Classical Roots
Mouen has also produced strictly Neoclassical homes for clients. The Hoepker residence in the historic College Park section of Orlando is designed in the Southern plantation tradition, and is adorned with massive, two-story columns that belie the 30-ft. height restriction imposed by the local historic district. The L-shaped lot proved challenging as well, and the architect was able to incorporate a two-story wing that encloses the garage bays at its base, emulating the carriage entrances of the past in lieu of a standalone garage.

Mindful of the house's place in the historic district, Mouen incorporated traditional Neoclassical design motifs and concepts into the interior, with rooms leading off of a center hallway. Entry to the parlors is gained through large colonnades, and throughout the first floor, heavy moldings appropriate to the period frame doors and windows, while the kitchen pays homage to turn-of-the-century culinary cabinetry with its simple lines and restrained, but solid, finish work.

At The Waters in Montgomery, AL, Mouen created a Southern variation on the ubiquitous Federal style, with an added columned front portico. "We wanted a simple Colonial with a two-story porch and a Classical vernacular that fit into the coastal South," he says. The porch itself lends the impression of a turn-of-the-century Colonial Revival addition to an earlier 19th-century construction, and an el at the rear of the home contributes to the impression that the residence has evolved over the decades. Mouen is justifiably proud of these houses' air of authenticity: "People ask the owners ‘when did you renovate?' when in truth, these are all new buildings."

Mouen's commissions aren't limited to styles found solely in the southeastern part of the country; his Rabbitt residence, sited on Chesapeake Bay in Maryland, is directly inspired by the Shingle Style that is so prevalent in New York and New England. The main, gambrel-roofed home is a convincing pastiche of Shingle and Colonial Revival influences, but an innovative adaption is a quaint guesthouse on the property, which features a projecting second-story bay window.

Multi-Unit
GMA has also designed large multi-unit projects in New Urbanist communities, notably the Albany Lofts and the Candella Townhouses. Both developments reflect time-honored historic styles; in the Bahamian Albany Lofts, one observes the graceful Anglo-Caribbean stylings of the islands, while in the Candella Townhouses, in Kissimmee, FL, Mizner's influence is present in the grand massings of its Spanish Colonial façade, revealing the early-20th-century hybridization of Spanish and Neoclassical styles.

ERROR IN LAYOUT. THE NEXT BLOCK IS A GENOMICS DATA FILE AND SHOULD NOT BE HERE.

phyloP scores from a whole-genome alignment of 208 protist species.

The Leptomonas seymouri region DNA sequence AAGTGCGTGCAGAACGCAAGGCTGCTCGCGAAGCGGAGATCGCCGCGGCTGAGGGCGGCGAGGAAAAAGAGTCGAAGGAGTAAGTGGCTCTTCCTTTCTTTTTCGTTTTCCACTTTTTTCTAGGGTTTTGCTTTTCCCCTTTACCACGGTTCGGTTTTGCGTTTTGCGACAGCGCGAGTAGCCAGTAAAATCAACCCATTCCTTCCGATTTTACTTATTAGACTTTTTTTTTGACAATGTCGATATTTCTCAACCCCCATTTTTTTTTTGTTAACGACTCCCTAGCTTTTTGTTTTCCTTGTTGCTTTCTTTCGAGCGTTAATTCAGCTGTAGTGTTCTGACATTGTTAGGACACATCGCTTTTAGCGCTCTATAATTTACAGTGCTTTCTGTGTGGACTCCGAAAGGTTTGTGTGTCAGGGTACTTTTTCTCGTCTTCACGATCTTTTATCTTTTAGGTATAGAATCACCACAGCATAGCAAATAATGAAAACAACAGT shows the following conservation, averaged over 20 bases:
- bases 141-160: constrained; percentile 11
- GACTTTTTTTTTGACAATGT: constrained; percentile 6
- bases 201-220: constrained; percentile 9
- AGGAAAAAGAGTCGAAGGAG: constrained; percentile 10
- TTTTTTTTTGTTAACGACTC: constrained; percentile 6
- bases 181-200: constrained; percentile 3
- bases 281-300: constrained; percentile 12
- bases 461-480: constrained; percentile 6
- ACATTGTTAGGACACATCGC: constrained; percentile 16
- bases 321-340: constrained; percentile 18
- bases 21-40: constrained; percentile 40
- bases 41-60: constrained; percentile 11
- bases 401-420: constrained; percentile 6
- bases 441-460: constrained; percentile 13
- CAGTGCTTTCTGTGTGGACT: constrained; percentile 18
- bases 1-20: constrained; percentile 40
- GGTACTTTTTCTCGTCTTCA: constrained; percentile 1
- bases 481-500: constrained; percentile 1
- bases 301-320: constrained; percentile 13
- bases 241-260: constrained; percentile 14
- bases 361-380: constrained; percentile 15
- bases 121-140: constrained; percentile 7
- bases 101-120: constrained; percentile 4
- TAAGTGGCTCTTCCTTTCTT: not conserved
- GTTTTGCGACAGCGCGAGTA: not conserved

Dealing with the extremes of heat and humidity in the Southeast typically compels builders to seek alternatives to wood for exterior trim, even when creating historically accurate structures that would have used lumber. "Interestingly enough," says Mouen, "on the Hoepker house, there isn't any wood on the exterior whatsoever. It's a great example of using stock parts and pieces of manmade materials to create traditional architecture. Nobody uses wood in Celebration – in fact, the first phases of buildings that did use it had to have their wood trim replaced in two years."

Of course, mass-produced trim has its limitations. "The composite materials have come a long way in detail and scale, but I noticed there was a proportional problem," says Mouen. "When designing a Classical roofline, and employing the sima molding, you find that when you connect this from the rake edge to the edge along the eaves, the horizontal moldings are actually a different size, as the rake edge intersects at an angle. The easy way out is the poor-man's entablature, where the rake edge is mitered into the horizontal. In the old days though, carpenters used a different molding knife for each profile. Fortunately, I was able to consult with AZEK Building Products and convinced them to manufacture two sets of profiles that will work with almost all roof pitches. One series is intended for 3/12 to 5.5/12 roofs and the other is for 6/12 to 12/12. Now anyone designing a Classical gable can have access to the properly proportioned moldings in a manmade material."

Going Green
Perhaps Mouen's most boldly designed residence is the recently completed Tradewinds Show Home of 2008, in Baldwin Park, FL. Mindful of the heightened interest in sustainability and green building techniques, Mouen took a giant leap backwards in creating an energy-efficient home – he used prevailing winds to cool the structure. "We studied the breezes as they affected the site, and by using 13-ft.-high ceilings, and clerestory windows for convection, we can actually shut the air conditioning off most of the time. There are three wings to the house, each of which has windows and doors on both sides and an entire wall in the kitchen can be opened to the wind on both sides of each wing. We also used broadly overhanging eaves, which are important for shade, and the foundation is raised up five feet to contribute to the convection. There's also an insulated, reflective metal roof that keeps the attic cool, lowering the burden on the air conditioning, and we located the air-conditioning unit in the center of the attic to minimize the length of the duct runs. As long as the wind is 5-6 knots, air conditioning isn't needed eight months of the year. If it's 85 degrees outside, it feels like it's 72 inside the home. We wanted to show that you don't need gadgets and gizmos to be green, and we received Florida Green Certification even though there are no active solar or geothermal units."